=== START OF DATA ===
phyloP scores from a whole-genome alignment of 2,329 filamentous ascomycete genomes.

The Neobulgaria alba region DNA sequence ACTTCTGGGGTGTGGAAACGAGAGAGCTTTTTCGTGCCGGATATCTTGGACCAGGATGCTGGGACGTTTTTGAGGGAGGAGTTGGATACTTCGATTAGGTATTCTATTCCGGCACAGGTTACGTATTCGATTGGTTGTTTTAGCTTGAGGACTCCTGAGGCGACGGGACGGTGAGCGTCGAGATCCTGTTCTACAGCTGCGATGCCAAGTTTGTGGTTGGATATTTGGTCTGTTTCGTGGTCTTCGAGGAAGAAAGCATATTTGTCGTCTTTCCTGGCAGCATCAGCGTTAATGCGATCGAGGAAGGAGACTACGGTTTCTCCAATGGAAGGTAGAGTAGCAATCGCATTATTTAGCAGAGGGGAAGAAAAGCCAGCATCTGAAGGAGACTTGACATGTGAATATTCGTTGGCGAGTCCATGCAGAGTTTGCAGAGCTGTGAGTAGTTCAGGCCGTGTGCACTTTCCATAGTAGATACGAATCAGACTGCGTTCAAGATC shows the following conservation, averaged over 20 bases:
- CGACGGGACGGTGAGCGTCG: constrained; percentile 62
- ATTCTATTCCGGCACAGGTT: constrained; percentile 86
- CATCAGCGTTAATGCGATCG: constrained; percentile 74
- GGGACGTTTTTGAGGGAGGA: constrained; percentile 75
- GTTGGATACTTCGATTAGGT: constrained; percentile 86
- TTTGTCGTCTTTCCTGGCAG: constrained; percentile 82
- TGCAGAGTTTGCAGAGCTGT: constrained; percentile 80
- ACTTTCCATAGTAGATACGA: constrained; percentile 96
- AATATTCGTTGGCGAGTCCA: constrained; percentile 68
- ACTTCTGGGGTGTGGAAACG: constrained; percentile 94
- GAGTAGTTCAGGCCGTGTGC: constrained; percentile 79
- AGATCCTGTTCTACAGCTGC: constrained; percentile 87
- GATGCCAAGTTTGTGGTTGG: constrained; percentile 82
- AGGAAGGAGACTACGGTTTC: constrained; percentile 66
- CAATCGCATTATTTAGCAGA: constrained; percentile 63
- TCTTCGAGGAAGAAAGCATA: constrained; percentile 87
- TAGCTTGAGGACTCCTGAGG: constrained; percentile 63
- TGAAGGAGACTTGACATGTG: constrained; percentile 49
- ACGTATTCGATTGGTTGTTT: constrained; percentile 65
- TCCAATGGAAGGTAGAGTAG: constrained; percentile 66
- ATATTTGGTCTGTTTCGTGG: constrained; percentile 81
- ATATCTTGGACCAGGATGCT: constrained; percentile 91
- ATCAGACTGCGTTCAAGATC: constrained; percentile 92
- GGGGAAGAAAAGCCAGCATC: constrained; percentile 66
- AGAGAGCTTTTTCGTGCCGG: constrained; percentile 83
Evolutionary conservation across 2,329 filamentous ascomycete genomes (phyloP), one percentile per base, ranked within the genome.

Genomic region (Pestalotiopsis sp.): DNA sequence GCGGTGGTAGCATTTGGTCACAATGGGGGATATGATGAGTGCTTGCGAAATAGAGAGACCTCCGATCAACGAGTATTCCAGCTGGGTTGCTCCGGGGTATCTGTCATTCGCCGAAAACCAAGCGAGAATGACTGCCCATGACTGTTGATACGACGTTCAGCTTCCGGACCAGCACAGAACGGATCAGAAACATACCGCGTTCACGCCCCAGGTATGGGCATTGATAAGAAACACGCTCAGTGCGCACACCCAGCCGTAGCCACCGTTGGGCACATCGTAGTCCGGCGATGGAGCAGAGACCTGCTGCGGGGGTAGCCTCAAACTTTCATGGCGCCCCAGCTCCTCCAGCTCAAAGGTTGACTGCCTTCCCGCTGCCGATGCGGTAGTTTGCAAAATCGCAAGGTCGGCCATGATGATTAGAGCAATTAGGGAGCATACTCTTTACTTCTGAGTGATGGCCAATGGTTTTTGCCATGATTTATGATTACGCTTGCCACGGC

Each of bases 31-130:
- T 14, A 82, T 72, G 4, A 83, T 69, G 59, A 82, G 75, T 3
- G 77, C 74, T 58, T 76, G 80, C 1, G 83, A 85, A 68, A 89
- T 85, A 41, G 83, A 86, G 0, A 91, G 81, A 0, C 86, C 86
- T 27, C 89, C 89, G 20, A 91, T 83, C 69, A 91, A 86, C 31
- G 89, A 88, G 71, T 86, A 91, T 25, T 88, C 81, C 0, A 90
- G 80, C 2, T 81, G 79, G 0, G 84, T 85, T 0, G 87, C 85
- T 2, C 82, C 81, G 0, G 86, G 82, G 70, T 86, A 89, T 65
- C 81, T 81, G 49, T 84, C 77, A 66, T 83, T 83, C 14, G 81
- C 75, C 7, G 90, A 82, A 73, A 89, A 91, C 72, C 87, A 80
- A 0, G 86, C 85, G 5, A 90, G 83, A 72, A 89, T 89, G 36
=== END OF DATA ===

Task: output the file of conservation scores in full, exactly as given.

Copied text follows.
phyloP scores from a whole-genome alignment of 2,329 filamentous ascomycete genomes.

The Neobulgaria alba region DNA sequence ACTTCTGGGGTGTGGAAACGAGAGAGCTTTTTCGTGCCGGATATCTTGGACCAGGATGCTGGGACGTTTTTGAGGGAGGAGTTGGATACTTCGATTAGGTATTCTATTCCGGCACAGGTTACGTATTCGATTGGTTGTTTTAGCTTGAGGACTCCTGAGGCGACGGGACGGTGAGCGTCGAGATCCTGTTCTACAGCTGCGATGCCAAGTTTGTGGTTGGATATTTGGTCTGTTTCGTGGTCTTCGAGGAAGAAAGCATATTTGTCGTCTTTCCTGGCAGCATCAGCGTTAATGCGATCGAGGAAGGAGACTACGGTTTCTCCAATGGAAGGTAGAGTAGCAATCGCATTATTTAGCAGAGGGGAAGAAAAGCCAGCATCTGAAGGAGACTTGACATGTGAATATTCGTTGGCGAGTCCATGCAGAGTTTGCAGAGCTGTGAGTAGTTCAGGCCGTGTGCACTTTCCATAGTAGATACGAATCAGACTGCGTTCAAGATC shows the following conservation, averaged over 20 bases:
- CGACGGGACGGTGAGCGTCG: constrained; percentile 62
- ATTCTATTCCGGCACAGGTT: constrained; percentile 86
- CATCAGCGTTAATGCGATCG: constrained; percentile 74
- GGGACGTTTTTGAGGGAGGA: constrained; percentile 75
- GTTGGATACTTCGATTAGGT: constrained; percentile 86
- TTTGTCGTCTTTCCTGGCAG: constrained; percentile 82
- TGCAGAGTTTGCAGAGCTGT: constrained; percentile 80
- ACTTTCCATAGTAGATACGA: constrained; percentile 96
- AATATTCGTTGGCGAGTCCA: constrained; percentile 68
- ACTTCTGGGGTGTGGAAACG: constrained; percentile 94
- GAGTAGTTCAGGCCGTGTGC: constrained; percentile 79
- AGATCCTGTTCTACAGCTGC: constrained; percentile 87
- GATGCCAAGTTTGTGGTTGG: constrained; percentile 82
- AGGAAGGAGACTACGGTTTC: constrained; percentile 66
- CAATCGCATTATTTAGCAGA: constrained; percentile 63
- TCTTCGAGGAAGAAAGCATA: constrained; percentile 87
- TAGCTTGAGGACTCCTGAGG: constrained; percentile 63
- TGAAGGAGACTTGACATGTG: constrained; percentile 49
- ACGTATTCGATTGGTTGTTT: constrained; percentile 65
- TCCAATGGAAGGTAGAGTAG: constrained; percentile 66
- ATATTTGGTCTGTTTCGTGG: constrained; percentile 81
- ATATCTTGGACCAGGATGCT: constrained; percentile 91
- ATCAGACTGCGTTCAAGATC: constrained; percentile 92
- GGGGAAGAAAAGCCAGCATC: constrained; percentile 66
- AGAGAGCTTTTTCGTGCCGG: constrained; percentile 83
Evolutionary conservation across 2,329 filamentous ascomycete genomes (phyloP), one percentile per base, ranked within the genome.

Genomic region (Pestalotiopsis sp.): DNA sequence GCGGTGGTAGCATTTGGTCACAATGGGGGATATGATGAGTGCTTGCGAAATAGAGAGACCTCCGATCAACGAGTATTCCAGCTGGGTTGCTCCGGGGTATCTGTCATTCGCCGAAAACCAAGCGAGAATGACTGCCCATGACTGTTGATACGACGTTCAGCTTCCGGACCAGCACAGAACGGATCAGAAACATACCGCGTTCACGCCCCAGGTATGGGCATTGATAAGAAACACGCTCAGTGCGCACACCCAGCCGTAGCCACCGTTGGGCACATCGTAGTCCGGCGATGGAGCAGAGACCTGCTGCGGGGGTAGCCTCAAACTTTCATGGCGCCCCAGCTCCTCCAGCTCAAAGGTTGACTGCCTTCCCGCTGCCGATGCGGTAGTTTGCAAAATCGCAAGGTCGGCCATGATGATTAGAGCAATTAGGGAGCATACTCTTTACTTCTGAGTGATGGCCAATGGTTTTTGCCATGATTTATGATTACGCTTGCCACGGC

Each of bases 31-130:
- T 14, A 82, T 72, G 4, A 83, T 69, G 59, A 82, G 75, T 3
- G 77, C 74, T 58, T 76, G 80, C 1, G 83, A 85, A 68, A 89
- T 85, A 41, G 83, A 86, G 0, A 91, G 81, A 0, C 86, C 86
- T 27, C 89, C 89, G 20, A 91, T 83, C 69, A 91, A 86, C 31
- G 89, A 88, G 71, T 86, A 91, T 25, T 88, C 81, C 0, A 90
- G 80, C 2, T 81, G 79, G 0, G 84, T 85, T 0, G 87, C 85
- T 2, C 82, C 81, G 0, G 86, G 82, G 70, T 86, A 89, T 65
- C 81, T 81, G 49, T 84, C 77, A 66, T 83, T 83, C 14, G 81
- C 75, C 7, G 90, A 82, A 73, A 89, A 91, C 72, C 87, A 80
- A 0, G 86, C 85, G 5, A 90, G 83, A 72, A 89, T 89, G 36